Chicago pioneered urban wildlife habitat conservation, but not “be kind to animals”

From ANIMAL PEOPLE, November 2006:


CHICAGO–Urban wildlife habitat conservation is often traced
to the 1914 creation of the Forest Preserve District of Cook County.
Foresighted planning bequeathed to Chicago and surrounding suburbs a
protected greenbelt and wildlife migration corridors that today hosts
an abundance of animals of most species common to the midwest.
Unlike in Milwaukee, however, an hour’s drive or train ride
to the north, the major Chicago-area humane societies and animal
control agencies have yet to become deeply involved with wildlife.
Focusing on dogs and cats is still enough to keep them busy.
Yet this means ceding the primary role in responding to public
concerns about wildlife to other institutions, whose focal message
is not “be kind to animals,” of all species, and whose agendas are
often at odds with humane concerns.
Henry Bergh, who founded the American SPCA in New York City
in 1866, also inspired through correspondence the 1879 formation of
the Wisconsin Humane Society. The only known statute of Bergh stands
in front of the Wisconsin Humane shelter.

A Bergh contemporary and fellow New Yorker, landscape
architect Frederic Law Olmsted (1822-1903), as profoundly influenced
Chicago, with significant benefits for animals, but unlike Bergh,
Olmsted did not actually have animals in mind. Though animal habitat
was a component of Olmsted’s vision, he seems not to have thought
much–if at all–about how the animals dwelling in the parks he
designed might be treated, especially if their behavior became
Best known for directing the conversion of outmoded market
squares into Central Park in New York City, Olmsted later designed
the Riverside subdivision in Chicago, and the Emerald Necklace park
chain ringing Boston. His last great project was the layout for the
1893 Chicago World’s Fair.
Olmsted’s early career emphasized reintroducing naturalistic
green spaces to densely populated urban areas, but he became
increasingly interested in protecting habitat close to cities against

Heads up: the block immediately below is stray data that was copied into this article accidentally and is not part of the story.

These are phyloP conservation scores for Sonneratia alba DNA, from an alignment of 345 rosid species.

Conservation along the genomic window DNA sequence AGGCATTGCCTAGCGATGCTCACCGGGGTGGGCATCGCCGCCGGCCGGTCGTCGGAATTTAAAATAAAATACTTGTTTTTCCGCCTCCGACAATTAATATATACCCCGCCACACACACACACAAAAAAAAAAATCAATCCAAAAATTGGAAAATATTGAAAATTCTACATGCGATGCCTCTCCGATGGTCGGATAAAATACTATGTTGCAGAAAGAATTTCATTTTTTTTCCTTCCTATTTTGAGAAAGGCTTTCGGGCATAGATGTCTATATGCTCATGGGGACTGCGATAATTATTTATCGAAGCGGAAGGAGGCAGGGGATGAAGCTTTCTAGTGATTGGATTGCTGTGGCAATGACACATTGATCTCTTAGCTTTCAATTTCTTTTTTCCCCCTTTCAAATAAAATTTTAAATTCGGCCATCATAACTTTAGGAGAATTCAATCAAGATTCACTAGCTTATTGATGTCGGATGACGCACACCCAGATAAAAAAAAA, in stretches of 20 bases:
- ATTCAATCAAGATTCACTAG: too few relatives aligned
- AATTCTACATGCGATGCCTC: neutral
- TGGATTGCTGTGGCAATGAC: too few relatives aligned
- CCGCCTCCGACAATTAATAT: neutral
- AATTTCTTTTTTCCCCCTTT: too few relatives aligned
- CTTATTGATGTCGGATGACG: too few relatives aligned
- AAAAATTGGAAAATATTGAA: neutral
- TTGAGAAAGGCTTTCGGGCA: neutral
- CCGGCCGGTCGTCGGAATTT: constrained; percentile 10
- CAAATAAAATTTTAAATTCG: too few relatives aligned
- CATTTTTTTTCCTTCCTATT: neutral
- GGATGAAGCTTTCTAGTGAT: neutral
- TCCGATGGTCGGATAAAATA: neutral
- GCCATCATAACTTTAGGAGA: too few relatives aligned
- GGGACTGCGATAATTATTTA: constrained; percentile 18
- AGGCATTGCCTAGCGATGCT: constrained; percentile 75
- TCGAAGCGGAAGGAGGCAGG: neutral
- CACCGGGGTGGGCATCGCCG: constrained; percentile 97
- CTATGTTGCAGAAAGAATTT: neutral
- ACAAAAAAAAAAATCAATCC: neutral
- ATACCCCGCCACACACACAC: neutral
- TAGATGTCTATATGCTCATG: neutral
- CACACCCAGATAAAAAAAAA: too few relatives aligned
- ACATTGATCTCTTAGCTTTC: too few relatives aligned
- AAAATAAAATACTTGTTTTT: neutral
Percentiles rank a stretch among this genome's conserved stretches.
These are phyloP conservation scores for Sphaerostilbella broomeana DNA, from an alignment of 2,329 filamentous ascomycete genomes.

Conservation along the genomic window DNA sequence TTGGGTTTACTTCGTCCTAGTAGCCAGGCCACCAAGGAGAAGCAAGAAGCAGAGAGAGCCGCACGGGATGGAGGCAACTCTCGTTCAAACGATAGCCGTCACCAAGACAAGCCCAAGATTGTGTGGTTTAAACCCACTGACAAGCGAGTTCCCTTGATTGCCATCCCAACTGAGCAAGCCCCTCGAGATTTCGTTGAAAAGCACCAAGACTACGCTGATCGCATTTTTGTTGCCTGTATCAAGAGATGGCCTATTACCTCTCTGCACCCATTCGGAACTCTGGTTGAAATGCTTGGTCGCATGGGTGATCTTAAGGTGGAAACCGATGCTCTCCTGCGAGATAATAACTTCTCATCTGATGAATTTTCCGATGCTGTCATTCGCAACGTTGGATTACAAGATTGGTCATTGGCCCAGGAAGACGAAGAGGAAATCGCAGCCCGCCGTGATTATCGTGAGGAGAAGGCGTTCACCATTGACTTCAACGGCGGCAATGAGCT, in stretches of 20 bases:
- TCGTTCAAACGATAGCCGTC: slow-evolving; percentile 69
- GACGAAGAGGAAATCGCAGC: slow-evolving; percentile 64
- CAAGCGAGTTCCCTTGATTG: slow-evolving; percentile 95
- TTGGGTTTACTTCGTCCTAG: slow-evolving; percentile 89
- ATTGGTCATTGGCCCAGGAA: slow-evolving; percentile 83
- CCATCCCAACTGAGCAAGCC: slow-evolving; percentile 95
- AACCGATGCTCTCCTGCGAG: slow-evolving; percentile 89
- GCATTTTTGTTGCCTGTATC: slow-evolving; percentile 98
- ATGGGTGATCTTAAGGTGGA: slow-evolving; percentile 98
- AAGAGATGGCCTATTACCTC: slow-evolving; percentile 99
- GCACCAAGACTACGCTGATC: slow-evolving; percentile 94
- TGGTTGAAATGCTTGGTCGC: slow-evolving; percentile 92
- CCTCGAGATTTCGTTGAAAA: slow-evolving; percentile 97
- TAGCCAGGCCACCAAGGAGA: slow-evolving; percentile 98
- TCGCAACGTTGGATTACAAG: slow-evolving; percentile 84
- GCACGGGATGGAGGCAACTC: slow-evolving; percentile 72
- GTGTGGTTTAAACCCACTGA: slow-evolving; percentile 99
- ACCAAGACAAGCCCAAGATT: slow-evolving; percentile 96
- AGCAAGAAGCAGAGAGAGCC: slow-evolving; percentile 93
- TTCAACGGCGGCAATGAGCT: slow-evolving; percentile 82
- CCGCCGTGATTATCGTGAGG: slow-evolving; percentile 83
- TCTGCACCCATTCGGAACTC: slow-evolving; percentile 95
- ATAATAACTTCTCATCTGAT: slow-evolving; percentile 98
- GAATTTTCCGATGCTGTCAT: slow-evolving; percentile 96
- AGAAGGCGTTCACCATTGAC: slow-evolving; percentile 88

urban encroachment. He theorized that urban development could jump
over greenbelts instead of overrunning them.
The Forest Preserve District of Cook County was the first
serious test of the greenbelt approach. The six-forest system
dividing the inner and outer Chicago suburbs began to take shape with
the 1916 purchase of the 500-acre Deer Grove Pasture, for the then
steep price of $700 an acre.
A year later the district bought the facilities now known as
the Harold “Hal” Tyrell Trailside Museum. Built in 1874, the site
had already served for seven years as a finishing school for wealthy
young women, and then for 36 years as a home for troubled young men.
At a time when many humane societies ran orphanages, before they
opened shelters for animals, the home might have evolved into an
animal protection organization, as others did–but animal care was
introduced only after the building served for 14 years as the Forest
Preserve District headquarters. In 1931 it finally became the
Trailside nature museum, recognized as the first such facility in
the Midwest–and probably also be the first Chicago-area wildlife
rehabilitation center.
The Forest Preserve District later added the River Trail
Nature Center in Northbrook, which is today a quiet mini-zoo of
injured raptors, fox, coyotes, and other rescued animals who are
not believed to be capable of surviving if released. River Trail has
in the past been criticized by both animal rights activists and
conservationists for keeping captive live animals–even
well-habituated to visitors– whom some have believed should be
euthanized rather than exhibited. The animal rights argument was
that the animals are allegedly exploited. The conservation argument